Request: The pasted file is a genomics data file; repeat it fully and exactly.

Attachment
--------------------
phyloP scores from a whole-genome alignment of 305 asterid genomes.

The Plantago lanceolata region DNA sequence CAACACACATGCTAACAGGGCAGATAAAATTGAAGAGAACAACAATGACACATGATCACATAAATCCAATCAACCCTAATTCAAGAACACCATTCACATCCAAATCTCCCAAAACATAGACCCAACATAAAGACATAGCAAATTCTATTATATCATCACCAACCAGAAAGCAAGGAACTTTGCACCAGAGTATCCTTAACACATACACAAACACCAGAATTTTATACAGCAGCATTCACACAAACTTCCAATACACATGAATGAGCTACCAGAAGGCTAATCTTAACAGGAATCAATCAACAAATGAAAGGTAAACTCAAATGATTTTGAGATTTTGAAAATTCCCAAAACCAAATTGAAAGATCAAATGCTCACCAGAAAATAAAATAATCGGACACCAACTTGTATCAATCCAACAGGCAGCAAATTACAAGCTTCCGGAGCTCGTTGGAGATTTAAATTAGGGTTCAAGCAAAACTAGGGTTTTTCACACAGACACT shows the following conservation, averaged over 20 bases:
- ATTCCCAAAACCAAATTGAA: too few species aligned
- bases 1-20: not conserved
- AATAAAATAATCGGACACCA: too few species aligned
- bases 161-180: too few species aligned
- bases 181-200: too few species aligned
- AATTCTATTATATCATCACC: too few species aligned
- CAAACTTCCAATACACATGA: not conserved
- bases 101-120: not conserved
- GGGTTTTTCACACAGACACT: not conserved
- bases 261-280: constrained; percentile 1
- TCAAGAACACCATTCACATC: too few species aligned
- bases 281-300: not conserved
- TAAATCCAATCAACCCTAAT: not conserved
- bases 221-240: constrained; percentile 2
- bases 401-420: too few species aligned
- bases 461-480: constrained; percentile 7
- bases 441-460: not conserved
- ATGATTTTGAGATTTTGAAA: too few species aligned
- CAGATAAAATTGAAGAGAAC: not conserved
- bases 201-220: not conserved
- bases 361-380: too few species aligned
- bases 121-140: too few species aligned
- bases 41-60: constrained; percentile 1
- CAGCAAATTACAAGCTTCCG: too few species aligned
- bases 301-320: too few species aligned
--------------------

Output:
phyloP scores from a whole-genome alignment of 305 asterid genomes.

The Plantago lanceolata region DNA sequence CAACACACATGCTAACAGGGCAGATAAAATTGAAGAGAACAACAATGACACATGATCACATAAATCCAATCAACCCTAATTCAAGAACACCATTCACATCCAAATCTCCCAAAACATAGACCCAACATAAAGACATAGCAAATTCTATTATATCATCACCAACCAGAAAGCAAGGAACTTTGCACCAGAGTATCCTTAACACATACACAAACACCAGAATTTTATACAGCAGCATTCACACAAACTTCCAATACACATGAATGAGCTACCAGAAGGCTAATCTTAACAGGAATCAATCAACAAATGAAAGGTAAACTCAAATGATTTTGAGATTTTGAAAATTCCCAAAACCAAATTGAAAGATCAAATGCTCACCAGAAAATAAAATAATCGGACACCAACTTGTATCAATCCAACAGGCAGCAAATTACAAGCTTCCGGAGCTCGTTGGAGATTTAAATTAGGGTTCAAGCAAAACTAGGGTTTTTCACACAGACACT shows the following conservation, averaged over 20 bases:
- ATTCCCAAAACCAAATTGAA: too few species aligned
- bases 1-20: not conserved
- AATAAAATAATCGGACACCA: too few species aligned
- bases 161-180: too few species aligned
- bases 181-200: too few species aligned
- AATTCTATTATATCATCACC: too few species aligned
- CAAACTTCCAATACACATGA: not conserved
- bases 101-120: not conserved
- GGGTTTTTCACACAGACACT: not conserved
- bases 261-280: constrained; percentile 1
- TCAAGAACACCATTCACATC: too few species aligned
- bases 281-300: not conserved
- TAAATCCAATCAACCCTAAT: not conserved
- bases 221-240: constrained; percentile 2
- bases 401-420: too few species aligned
- bases 461-480: constrained; percentile 7
- bases 441-460: not conserved
- ATGATTTTGAGATTTTGAAA: too few species aligned
- CAGATAAAATTGAAGAGAAC: not conserved
- bases 201-220: not conserved
- bases 361-380: too few species aligned
- bases 121-140: too few species aligned
- bases 41-60: constrained; percentile 1
- CAGCAAATTACAAGCTTCCG: too few species aligned
- bases 301-320: too few species aligned